Brewer said, the men got out of the water and
put their clothes back on. Brewer said he did not
see anyone expose themselves to other river
When the group arrived at Rocky Ford, a
place where they had to take their canoes out of
the water to avoid rapids, they were confronted
by two men.
One of the men, who Brewer said appeared
to be drunk, identified himself as “Rocky Ford.”
He accused every member of the group of
exposing themselves, Brewer said. The other
man was laughing, Brewer said.
“I was kind of dumbfounded,” Brewer said,
“because I didn’t see the^incident in question.”
Stokes said it was not the first problem he
and other river outfitters have had with large
groups acting obscenely on the river. He has
See ATO on 6
UNL police chief: CU alcohol ban not a good solution
By Paula Lavigne
- A good relationship with law en
forcement allows education, not ar
rests, to get rid of alcohol in the UNL
Greek System, UNL police and greek
The relationship between police
and greek members at UNL is much
better than the same relationship at the
University of Colorado, where a po
lice-enforced ban on alcohol was en
acted last week.
A Sept. 20 vote among 22 greek
chapters at the University of Colorado
at Boulder enacted a ban on alcohol
for all greek houses.
With few exceptions, campus po
lice and greek representatives said,
UNL already is a dry campus. -
Amber Tetlow, CU greek liaison,
said the ban was the result of a police
crackdown in the entire community.
“Students realized they needed to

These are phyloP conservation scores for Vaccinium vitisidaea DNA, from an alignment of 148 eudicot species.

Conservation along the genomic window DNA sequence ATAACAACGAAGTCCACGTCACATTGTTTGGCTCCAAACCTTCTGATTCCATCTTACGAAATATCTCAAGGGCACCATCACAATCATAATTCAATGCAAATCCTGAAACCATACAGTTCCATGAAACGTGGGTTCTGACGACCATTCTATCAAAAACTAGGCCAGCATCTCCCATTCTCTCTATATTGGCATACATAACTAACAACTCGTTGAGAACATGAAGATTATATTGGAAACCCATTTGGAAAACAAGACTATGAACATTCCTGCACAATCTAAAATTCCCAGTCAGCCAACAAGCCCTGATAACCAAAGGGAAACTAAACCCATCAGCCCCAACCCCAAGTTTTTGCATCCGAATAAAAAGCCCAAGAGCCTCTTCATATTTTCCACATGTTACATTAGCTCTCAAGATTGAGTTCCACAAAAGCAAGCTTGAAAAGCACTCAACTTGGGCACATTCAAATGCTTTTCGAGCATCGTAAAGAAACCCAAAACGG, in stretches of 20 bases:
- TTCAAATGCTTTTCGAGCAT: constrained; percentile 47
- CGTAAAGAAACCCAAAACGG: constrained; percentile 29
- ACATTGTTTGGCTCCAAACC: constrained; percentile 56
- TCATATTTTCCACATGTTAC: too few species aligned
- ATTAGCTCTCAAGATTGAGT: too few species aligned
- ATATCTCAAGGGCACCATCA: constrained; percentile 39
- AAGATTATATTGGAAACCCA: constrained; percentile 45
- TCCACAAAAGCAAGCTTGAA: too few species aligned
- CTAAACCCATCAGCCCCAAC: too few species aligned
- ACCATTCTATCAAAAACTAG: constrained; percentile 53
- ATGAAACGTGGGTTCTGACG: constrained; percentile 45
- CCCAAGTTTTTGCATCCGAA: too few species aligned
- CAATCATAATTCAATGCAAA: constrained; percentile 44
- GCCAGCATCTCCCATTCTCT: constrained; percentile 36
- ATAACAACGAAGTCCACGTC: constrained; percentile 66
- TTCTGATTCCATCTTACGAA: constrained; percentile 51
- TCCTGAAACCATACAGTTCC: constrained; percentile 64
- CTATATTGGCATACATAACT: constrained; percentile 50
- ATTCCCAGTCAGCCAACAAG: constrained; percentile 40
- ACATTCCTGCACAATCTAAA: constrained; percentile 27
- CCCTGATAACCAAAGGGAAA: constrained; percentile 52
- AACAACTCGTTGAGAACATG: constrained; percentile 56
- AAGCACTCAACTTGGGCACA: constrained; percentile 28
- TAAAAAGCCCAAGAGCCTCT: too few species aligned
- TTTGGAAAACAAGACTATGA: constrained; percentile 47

band together to protect their mem
bers, their chapter and the system,”
CU is enforcing the ban through
active campus, city and county law
enforcement. Tetlow said officers
would operate sting operations by sur
rounding the houses where they sus
pected alcohol violations and giving
The police would make arrests and
issue minor-in-possession charges.
The ban also puts stiff penalties on
individual violators and their chap
ters, which can lead to license revoca
tion and chapter suspension.
vTetlow said the ban would force
the students to focus on the positive
aspects of being greek.
UNL Police Ch ief Ken Cauble said
CU’salcohol problem was much worse
to begin with and was worsened by a
bad relationship with local law en
Piling on the police force, he said,
would not do CU much good in the
“It is hot something the University of Colorado is
going to change in a year, no matter how many
people they arrest. ”
UNL police chief
long run either. The police are fight-'
ing against tradition, he said, a “rite of
passage” to students coming into a
“It is not something the University
of Colorado is going to change in a
year, no matter how many people they
arrest,” he said.
Together with university adminis
tration, UNL law enforcement tries to
See ALCOHOL on 6